Plasma Malondialdehyde Levels in Children on 12-Hour Cyclic Parenteral Nutrition: Are There Health Risks?

    loading  Checking for direct PDF access through Ovid


In children undergoing total parenteral nutrition (PN), lipids provide a key source of calories preventing or correcting energy deficits and improving outcomes. However, some of these lipids may undergo oxidation leading to the formation of malondialdehyde (MDA), a cytotoxic byproduct found in these patients. This paper aims to describe a sensitive method for detecting MDA and discuss its role in certain diseases commonly found in children on regular PN. To quantify MDA levels in children benefitting from long-term cyclic PN, a reliable and sensitive high-performance liquid chromatographic method based on a 1-step derivatization/extraction procedure analysis with ultraviolet determination at 305 nm wavelength was achieved. In control children without PN, MDA levels were on average 3.30 ± 0.08 μM. However, in children nourished intravenously by fat emulsion for a long time, in which liver problems have been identified, the circulating concentrations of MDA ranged widely at both the start and the end of a session, 3- to 10-fold, respectively, in comparison with the levels measured in controls. This finding indicates that PN administrated long term raises plasma MDA levels, indicating chronic exposure and therefore a possible health risk, particularly liver damage. This preliminary study using a limited number of patients and controls showed that children undergoing long-term PN are strongly exposed to MDA, which must be considered as a potent toxic compound rather than a simple marker of lipid peroxidation.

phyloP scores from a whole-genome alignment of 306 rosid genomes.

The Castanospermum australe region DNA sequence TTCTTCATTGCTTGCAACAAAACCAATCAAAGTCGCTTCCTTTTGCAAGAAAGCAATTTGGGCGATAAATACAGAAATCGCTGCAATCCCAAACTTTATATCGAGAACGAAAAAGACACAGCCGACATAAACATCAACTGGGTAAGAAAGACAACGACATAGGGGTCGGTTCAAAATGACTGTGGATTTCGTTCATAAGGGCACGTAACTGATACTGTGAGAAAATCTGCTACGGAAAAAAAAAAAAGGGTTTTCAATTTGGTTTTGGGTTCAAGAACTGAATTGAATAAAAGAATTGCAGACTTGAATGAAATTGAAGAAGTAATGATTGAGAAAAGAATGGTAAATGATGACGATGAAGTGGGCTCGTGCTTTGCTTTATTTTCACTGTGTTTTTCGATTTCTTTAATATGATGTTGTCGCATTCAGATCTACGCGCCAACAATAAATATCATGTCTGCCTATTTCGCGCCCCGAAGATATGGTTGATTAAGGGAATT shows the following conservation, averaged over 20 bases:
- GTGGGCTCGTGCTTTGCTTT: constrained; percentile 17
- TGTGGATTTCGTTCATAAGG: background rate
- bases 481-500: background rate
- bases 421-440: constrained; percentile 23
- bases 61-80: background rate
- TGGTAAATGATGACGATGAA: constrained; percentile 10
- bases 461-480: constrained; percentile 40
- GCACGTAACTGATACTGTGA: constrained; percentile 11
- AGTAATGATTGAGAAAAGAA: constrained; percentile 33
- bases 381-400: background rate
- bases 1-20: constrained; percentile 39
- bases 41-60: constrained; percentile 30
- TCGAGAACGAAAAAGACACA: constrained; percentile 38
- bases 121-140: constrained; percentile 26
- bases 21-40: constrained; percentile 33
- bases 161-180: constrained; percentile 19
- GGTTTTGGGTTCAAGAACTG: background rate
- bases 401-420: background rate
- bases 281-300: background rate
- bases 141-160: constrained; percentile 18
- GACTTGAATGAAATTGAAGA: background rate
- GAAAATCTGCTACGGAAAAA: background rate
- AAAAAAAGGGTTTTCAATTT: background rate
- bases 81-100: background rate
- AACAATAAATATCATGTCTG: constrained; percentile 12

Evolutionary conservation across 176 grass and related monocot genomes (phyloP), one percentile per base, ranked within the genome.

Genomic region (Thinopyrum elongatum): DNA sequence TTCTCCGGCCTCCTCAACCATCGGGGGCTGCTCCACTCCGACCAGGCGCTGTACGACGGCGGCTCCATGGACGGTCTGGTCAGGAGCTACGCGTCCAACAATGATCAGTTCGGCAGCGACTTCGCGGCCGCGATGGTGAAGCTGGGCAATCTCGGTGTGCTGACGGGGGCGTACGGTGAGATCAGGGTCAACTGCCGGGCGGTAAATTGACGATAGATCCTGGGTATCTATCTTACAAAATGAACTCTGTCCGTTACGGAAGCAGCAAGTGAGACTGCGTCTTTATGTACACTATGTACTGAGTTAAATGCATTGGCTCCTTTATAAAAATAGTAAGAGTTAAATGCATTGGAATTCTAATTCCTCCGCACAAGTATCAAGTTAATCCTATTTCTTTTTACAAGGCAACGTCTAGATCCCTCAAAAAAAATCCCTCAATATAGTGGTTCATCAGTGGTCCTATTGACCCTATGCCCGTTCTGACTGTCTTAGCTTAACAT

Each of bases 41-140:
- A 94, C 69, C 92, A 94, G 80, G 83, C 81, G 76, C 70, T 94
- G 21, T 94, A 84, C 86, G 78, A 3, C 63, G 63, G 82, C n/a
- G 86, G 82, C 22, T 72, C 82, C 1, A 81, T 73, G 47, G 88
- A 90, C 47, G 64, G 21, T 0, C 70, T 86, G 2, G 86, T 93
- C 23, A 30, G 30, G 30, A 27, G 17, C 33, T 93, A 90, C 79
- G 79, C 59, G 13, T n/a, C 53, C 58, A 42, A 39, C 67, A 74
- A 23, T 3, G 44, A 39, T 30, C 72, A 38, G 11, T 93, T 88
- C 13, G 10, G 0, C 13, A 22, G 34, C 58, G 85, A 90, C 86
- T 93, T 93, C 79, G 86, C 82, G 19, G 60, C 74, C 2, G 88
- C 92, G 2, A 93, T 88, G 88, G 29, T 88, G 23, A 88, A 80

Related Topics

    loading  Loading Related Articles